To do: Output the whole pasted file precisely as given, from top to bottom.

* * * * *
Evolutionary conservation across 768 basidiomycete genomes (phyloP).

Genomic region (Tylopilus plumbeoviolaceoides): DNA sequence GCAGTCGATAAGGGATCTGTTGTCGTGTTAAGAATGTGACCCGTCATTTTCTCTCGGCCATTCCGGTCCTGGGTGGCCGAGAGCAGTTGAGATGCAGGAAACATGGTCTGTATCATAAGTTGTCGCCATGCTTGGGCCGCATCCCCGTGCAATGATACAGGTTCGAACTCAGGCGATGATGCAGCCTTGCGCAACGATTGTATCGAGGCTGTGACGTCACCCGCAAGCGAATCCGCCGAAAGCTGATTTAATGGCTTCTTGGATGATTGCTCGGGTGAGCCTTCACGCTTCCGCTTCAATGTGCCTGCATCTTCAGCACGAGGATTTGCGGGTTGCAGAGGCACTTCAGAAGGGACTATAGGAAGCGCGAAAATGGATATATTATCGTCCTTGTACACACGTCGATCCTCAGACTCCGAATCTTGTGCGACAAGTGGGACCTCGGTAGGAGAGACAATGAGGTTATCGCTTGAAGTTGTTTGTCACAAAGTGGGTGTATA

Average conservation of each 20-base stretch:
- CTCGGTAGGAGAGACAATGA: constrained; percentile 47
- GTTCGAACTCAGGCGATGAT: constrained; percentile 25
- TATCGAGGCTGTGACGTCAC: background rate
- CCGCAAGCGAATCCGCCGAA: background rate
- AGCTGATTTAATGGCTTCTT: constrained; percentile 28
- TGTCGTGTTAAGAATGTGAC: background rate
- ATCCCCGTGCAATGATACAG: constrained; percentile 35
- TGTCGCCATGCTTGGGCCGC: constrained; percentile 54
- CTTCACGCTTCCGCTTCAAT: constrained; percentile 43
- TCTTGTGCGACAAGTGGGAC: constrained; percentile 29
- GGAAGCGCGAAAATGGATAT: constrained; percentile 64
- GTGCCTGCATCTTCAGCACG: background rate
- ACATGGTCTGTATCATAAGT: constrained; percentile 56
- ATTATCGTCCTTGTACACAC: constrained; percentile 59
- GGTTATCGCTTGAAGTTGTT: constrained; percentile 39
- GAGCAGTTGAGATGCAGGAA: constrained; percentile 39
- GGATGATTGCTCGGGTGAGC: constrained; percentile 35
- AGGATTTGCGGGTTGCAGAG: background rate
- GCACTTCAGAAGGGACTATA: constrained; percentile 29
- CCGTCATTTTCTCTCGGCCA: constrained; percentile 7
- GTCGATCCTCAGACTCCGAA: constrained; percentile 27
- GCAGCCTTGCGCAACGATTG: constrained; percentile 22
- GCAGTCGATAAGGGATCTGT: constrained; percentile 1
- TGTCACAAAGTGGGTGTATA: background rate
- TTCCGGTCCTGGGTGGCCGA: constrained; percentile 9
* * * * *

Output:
Evolutionary conservation across 768 basidiomycete genomes (phyloP).

Genomic region (Tylopilus plumbeoviolaceoides): DNA sequence GCAGTCGATAAGGGATCTGTTGTCGTGTTAAGAATGTGACCCGTCATTTTCTCTCGGCCATTCCGGTCCTGGGTGGCCGAGAGCAGTTGAGATGCAGGAAACATGGTCTGTATCATAAGTTGTCGCCATGCTTGGGCCGCATCCCCGTGCAATGATACAGGTTCGAACTCAGGCGATGATGCAGCCTTGCGCAACGATTGTATCGAGGCTGTGACGTCACCCGCAAGCGAATCCGCCGAAAGCTGATTTAATGGCTTCTTGGATGATTGCTCGGGTGAGCCTTCACGCTTCCGCTTCAATGTGCCTGCATCTTCAGCACGAGGATTTGCGGGTTGCAGAGGCACTTCAGAAGGGACTATAGGAAGCGCGAAAATGGATATATTATCGTCCTTGTACACACGTCGATCCTCAGACTCCGAATCTTGTGCGACAAGTGGGACCTCGGTAGGAGAGACAATGAGGTTATCGCTTGAAGTTGTTTGTCACAAAGTGGGTGTATA

Average conservation of each 20-base stretch:
- CTCGGTAGGAGAGACAATGA: constrained; percentile 47
- GTTCGAACTCAGGCGATGAT: constrained; percentile 25
- TATCGAGGCTGTGACGTCAC: background rate
- CCGCAAGCGAATCCGCCGAA: background rate
- AGCTGATTTAATGGCTTCTT: constrained; percentile 28
- TGTCGTGTTAAGAATGTGAC: background rate
- ATCCCCGTGCAATGATACAG: constrained; percentile 35
- TGTCGCCATGCTTGGGCCGC: constrained; percentile 54
- CTTCACGCTTCCGCTTCAAT: constrained; percentile 43
- TCTTGTGCGACAAGTGGGAC: constrained; percentile 29
- GGAAGCGCGAAAATGGATAT: constrained; percentile 64
- GTGCCTGCATCTTCAGCACG: background rate
- ACATGGTCTGTATCATAAGT: constrained; percentile 56
- ATTATCGTCCTTGTACACAC: constrained; percentile 59
- GGTTATCGCTTGAAGTTGTT: constrained; percentile 39
- GAGCAGTTGAGATGCAGGAA: constrained; percentile 39
- GGATGATTGCTCGGGTGAGC: constrained; percentile 35
- AGGATTTGCGGGTTGCAGAG: background rate
- GCACTTCAGAAGGGACTATA: constrained; percentile 29
- CCGTCATTTTCTCTCGGCCA: constrained; percentile 7
- GTCGATCCTCAGACTCCGAA: constrained; percentile 27
- GCAGCCTTGCGCAACGATTG: constrained; percentile 22
- GCAGTCGATAAGGGATCTGT: constrained; percentile 1
- TGTCACAAAGTGGGTGTATA: background rate
- TTCCGGTCCTGGGTGGCCGA: constrained; percentile 9